The Grand Marshal in the Parade of Horribles, at least for some trademark types, is the one who forbids any deviation from the absolute "rule" against using brand names and trademarks as nouns or verbs, a standard "rule" commonly found in trademark use guidelines (only permitting the use of trademarks as adjectives). As I have written about previously, these "rules" they are a changing, or at least they’re seriously being challenged by some creatives and marketing types:
- Just Verb It? A Legal Perspective on Using Brands As Verbs: Part I
- Just Verb It? Part II: A Legal Perspective on Using Brands As Verbs
- Just Verb It? Part III: Testing the "Slippery Slope" of Using Brands as Verbs
- Managing The Legal Risk of "Verbing Up" Brands and Trademarks
A couple of days ago I was reminded that the trademark verbing trend is not going away when I saw a light rail train in downtown Minneapolis fully encased in an advertisement for Cisco’s Flip video camera, asking consumers what its Silicon Valley neighbor Yahoo! Inc. used to ask in their advertising (Do You Yahoo!?), but of course, Cisco’s new and current use is tailored to Cisco’s Flip trademark, asking their consumers and potential consumers, do you flip?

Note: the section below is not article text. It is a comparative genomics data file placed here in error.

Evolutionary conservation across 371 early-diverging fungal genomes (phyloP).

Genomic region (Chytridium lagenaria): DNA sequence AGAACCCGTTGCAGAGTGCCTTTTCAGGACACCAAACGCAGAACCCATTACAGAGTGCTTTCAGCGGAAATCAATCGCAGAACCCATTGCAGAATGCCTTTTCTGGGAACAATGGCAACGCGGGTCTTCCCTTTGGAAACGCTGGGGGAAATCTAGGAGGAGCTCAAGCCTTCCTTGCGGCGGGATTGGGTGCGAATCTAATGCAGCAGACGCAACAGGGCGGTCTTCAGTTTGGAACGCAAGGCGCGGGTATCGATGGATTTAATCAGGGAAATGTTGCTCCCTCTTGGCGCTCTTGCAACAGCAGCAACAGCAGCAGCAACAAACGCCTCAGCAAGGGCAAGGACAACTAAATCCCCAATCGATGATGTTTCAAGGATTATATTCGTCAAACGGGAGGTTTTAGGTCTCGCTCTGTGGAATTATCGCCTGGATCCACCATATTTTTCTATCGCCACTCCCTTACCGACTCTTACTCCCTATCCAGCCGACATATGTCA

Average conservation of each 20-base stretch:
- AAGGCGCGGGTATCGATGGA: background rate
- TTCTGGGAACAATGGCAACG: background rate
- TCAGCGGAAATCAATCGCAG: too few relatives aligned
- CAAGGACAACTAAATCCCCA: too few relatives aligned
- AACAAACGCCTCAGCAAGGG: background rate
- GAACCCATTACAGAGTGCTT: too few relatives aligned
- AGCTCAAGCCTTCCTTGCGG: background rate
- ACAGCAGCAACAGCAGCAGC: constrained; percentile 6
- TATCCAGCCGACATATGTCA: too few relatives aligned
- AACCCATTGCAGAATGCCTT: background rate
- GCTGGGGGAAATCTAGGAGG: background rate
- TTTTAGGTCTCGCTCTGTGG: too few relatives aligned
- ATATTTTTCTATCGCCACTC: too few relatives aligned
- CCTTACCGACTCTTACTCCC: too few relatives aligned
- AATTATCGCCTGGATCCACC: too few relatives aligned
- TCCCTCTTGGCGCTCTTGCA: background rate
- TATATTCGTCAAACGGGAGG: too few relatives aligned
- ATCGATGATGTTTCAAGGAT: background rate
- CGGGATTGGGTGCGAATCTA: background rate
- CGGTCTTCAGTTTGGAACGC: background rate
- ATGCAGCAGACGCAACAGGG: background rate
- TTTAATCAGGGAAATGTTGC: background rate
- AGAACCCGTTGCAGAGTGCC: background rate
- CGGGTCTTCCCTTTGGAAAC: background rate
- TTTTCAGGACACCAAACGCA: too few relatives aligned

Cisco is not only breaking the "rule" against "verbing" trademarks, but it also encourages the use of the Flip trademark as a noun too, in advertising telling prospective customers to "Find Your Flip," and then asking them to decide "Which Flip is right for you?"
Although there is certainly no shortage of recent trademark genericness decisions, they focus on inherently generic marks, ones that started out generic, not ones that have become generic over time through misuse or changes in the English language.
The poster child for this type of genericness decision is "ScreenWipe" for wipes used to clean computer screens. Of course, vigilance to trademark use guidelines and other trademark "rules" is imperative when you’re on the border of the genericness or descriptiveness lines or the suggestiveness and descriptiveness lines, along the Spectrum of Distinctiveness, so, not a good idea to identify your ScreenWipe product as "a . . . wipe . . . for . . . screens."
I’m happy to be enlightened or steered in the right direction, but I can’t think of the last time an arbitrary, coined, or fanciful trademark degenerated into an unprotectable generic term, landing in the Trademark Graveyard, through the process known as trademark genericide. Can you?
Given how prevalent trademark and brand verbing is, why haven’t we seen any recent trademark genericide examples? Or, are they just on the horizon?
How realistic is the risk of trademark genericide anyway?